Last week brought a major development in the world of software patents. Don’t get too excited (or nervous if that’s your perspective), but it looks like it just got harder to patent software. Let’s talk about the rise (or should it be the fall?) of the machines!

CyberSource Corp. v. Retail Decisions, Inc., No. 2009-1358 (Fed. Cir. Aug. 16, 2011) (Judges Dyk, Bryson, and Prost)

What types of software are patentable? Congress hasn’t told us, and the trial courts are all over the place. The Supreme Court took a case on this issue and basically ducked the question. The fact that software patents even exist is controversial (see here, here, here, and here for a variety of opinions). In the CyberSource opinion, the Federal Circuit has given more ammunition to folks who are against software patents.

Here’s the main idea behind the court’s opinion: To be patentable, a software patent needs to be specific. You can’t come up with a vague idea and preempt every way of doing it. It also doesn’t help to do some fancy claim drafting – an abstract idea is still abstract.

People often use their credit cards from the same computer

CyberSource owns U.S. Patent No. 6,029,154, which claims methods of verifying credit card transactions over the Internet. It’s pretty typical of patents of this type. Here’s the only illustration of the method in the patent:

 Federal Circuit Spotlight: Rise (or Fall?) of the Machines • Figure 4 from 154 patent

It’s extremely vague. In fact, there is no explanation at all of how to actually implement this method. And here’s claim 3, which is the first claim the court dealt with:

3. A method for verifying the validity of a credit card transaction over the Internet comprising the steps of:

a) obtaining information about other transactions that have utilized an Internet address that is identified with the [ ] credit card transaction;

b) constructing a map of credit card numbers based upon the other transactions and;

c) utilizing the map of credit card numbers to determine if the credit card transaction is valid.

A simple way of reading this is that you look at which computers someone has used before for their credit card. If this is one of those, it’s probably a legitimate use. If not, maybe there’s a problem.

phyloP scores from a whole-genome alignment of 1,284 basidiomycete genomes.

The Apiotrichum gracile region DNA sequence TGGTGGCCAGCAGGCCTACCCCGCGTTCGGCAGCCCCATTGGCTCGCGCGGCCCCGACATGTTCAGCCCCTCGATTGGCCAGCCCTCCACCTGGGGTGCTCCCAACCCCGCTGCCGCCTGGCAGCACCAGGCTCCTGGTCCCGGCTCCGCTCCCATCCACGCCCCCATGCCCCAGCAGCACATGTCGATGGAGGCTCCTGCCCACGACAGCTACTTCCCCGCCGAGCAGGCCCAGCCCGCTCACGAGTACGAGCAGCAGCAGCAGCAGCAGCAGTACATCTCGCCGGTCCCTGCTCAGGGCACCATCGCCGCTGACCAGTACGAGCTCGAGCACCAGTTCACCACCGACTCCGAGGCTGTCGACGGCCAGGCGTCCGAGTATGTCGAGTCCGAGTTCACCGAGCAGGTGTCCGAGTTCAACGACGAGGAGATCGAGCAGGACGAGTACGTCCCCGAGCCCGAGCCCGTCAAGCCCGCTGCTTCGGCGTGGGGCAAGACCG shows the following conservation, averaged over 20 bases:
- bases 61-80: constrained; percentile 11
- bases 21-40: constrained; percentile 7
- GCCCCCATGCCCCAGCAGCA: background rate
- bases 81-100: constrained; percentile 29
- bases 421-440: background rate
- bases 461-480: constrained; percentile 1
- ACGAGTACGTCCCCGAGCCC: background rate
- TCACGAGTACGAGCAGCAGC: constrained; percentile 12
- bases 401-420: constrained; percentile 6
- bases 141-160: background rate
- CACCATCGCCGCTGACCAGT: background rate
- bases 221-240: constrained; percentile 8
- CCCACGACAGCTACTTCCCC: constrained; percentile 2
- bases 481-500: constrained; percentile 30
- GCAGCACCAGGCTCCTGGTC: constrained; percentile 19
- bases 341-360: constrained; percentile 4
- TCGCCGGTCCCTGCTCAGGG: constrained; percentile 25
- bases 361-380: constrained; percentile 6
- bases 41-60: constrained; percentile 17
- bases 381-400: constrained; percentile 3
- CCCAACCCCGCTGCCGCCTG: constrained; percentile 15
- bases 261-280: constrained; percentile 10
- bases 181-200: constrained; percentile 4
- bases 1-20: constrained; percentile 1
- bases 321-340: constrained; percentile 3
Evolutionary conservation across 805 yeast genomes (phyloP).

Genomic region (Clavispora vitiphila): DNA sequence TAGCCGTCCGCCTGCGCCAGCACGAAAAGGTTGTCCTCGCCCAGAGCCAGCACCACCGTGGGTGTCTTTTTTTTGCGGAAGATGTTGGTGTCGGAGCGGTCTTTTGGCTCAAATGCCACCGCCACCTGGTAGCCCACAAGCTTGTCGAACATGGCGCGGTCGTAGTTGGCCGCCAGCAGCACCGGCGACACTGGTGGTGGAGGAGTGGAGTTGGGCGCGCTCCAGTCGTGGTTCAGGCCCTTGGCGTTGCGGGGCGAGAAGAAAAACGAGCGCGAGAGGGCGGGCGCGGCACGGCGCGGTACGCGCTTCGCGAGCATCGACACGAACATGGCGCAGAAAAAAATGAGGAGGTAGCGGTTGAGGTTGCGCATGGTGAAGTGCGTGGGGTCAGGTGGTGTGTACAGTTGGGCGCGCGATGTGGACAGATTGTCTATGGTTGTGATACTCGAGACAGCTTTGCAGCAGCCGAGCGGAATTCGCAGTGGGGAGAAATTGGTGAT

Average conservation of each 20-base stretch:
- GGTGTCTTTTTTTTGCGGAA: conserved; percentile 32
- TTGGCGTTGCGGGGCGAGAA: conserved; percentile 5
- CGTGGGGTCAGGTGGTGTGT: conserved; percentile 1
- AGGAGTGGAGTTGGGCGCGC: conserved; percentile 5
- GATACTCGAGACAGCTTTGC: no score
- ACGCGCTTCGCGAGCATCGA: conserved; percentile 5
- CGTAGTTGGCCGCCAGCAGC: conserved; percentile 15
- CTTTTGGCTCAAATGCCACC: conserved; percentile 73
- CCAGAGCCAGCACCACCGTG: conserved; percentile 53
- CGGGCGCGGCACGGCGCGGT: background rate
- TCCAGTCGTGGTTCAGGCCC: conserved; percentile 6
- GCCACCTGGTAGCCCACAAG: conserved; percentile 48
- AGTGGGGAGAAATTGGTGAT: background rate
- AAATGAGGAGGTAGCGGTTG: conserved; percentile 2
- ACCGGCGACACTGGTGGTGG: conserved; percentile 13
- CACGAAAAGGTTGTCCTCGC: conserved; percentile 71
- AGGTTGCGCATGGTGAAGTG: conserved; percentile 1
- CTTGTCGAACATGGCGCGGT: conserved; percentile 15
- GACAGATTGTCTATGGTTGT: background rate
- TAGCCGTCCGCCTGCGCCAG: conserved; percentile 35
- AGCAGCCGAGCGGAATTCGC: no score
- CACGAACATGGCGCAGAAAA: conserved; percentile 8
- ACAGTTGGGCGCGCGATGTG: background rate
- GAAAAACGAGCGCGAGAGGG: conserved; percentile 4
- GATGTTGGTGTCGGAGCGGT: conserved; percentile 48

Really? That’s your idea?

The underlying issue here is whether software should be eligible for patent protection. And if so, which software?

This has been a difficult issue. The Supreme Court weighed in, sort of, in Bilski v. Kappos, 130 S.Ct. 3218 (2010), but didn’t give much guidance.

We know a couple of things, though. We know that if there’s a “machine” or a “transformation” involved in the method, it is patentable. And we know that “mental processes” are not patentable.

In this case, we have a method that works over the Internet, so there must be a computer involved. Isn’t that a machine?

Not according to the Federal Circuit. Judge Dyk wrote this opinion, and he is not a big fan of software patents. Judge Dyk wrote an impassioned concurring opinion in In re Bilski, 545 F.3d 943 (Fed. Cir. 2008) (en banc) as well as the court’s opinion in another major decision on this issue in In re Comiskey, 554 F.3d 967, 980 (Fed. Cir. 2009).

The court explained that you can’t just take an algorithm and put it on a machine and get a patent. What matters is whether the machine imposes “meaningful limits” on the claim. As I understand that, it means that the machine has to be an essential part of the invention. And CyberSource’s claim doesn’t require any particular machine to do what is claimed.

The Internet’s pretty smart, but…

Claim 3 says it’s a method for verifying a transaction “over the Internet,” and CyberSource argued that the Internet is enough of a machine to make the method patentable. The court didn’t buy it. The Internet doesn’t execute the method, so it’s not the machine. (If it did, there would be a different problem, namely divided infringement.) In fact, there’s no particular machine or implementation required by the claim.

And that’s the main problem with claim 3. If all you’re doing is comparing an IP address with a list of known addresses, that’s something you can do manually. Sure, it might be faster on a computer, but it’s the same method with or without it.

So the court held that claim 3 describes a “mental process,” which is not patentable.

OK, but what if I put it on a CD?

There is another patent claim, and this is the critical one. Here’s claim 2:

2. A computer readable medium containing program instructions for detecting fraud in a credit card transaction between a consumer and a merchant over the Internet, wherein execution of the program instructions by one or more processors of a computer system causes the one or more processors to carry out the steps of:

a) obtaining credit card information relating to the transactions from the consumer; and

b) verifying the credit card information based upon values of plurality of parameters, in combination with information that identifies the consumer, and that may provide an indication whether the credit card transaction is fraudulent,

wherein each value among the plurality of parameters is weighted in the verifying step according to an importance, as determined by the merchant, of that value to the credit card transaction, so as to provide the merchant with a quantifiable indication of whether the credit card transaction is fraudulent,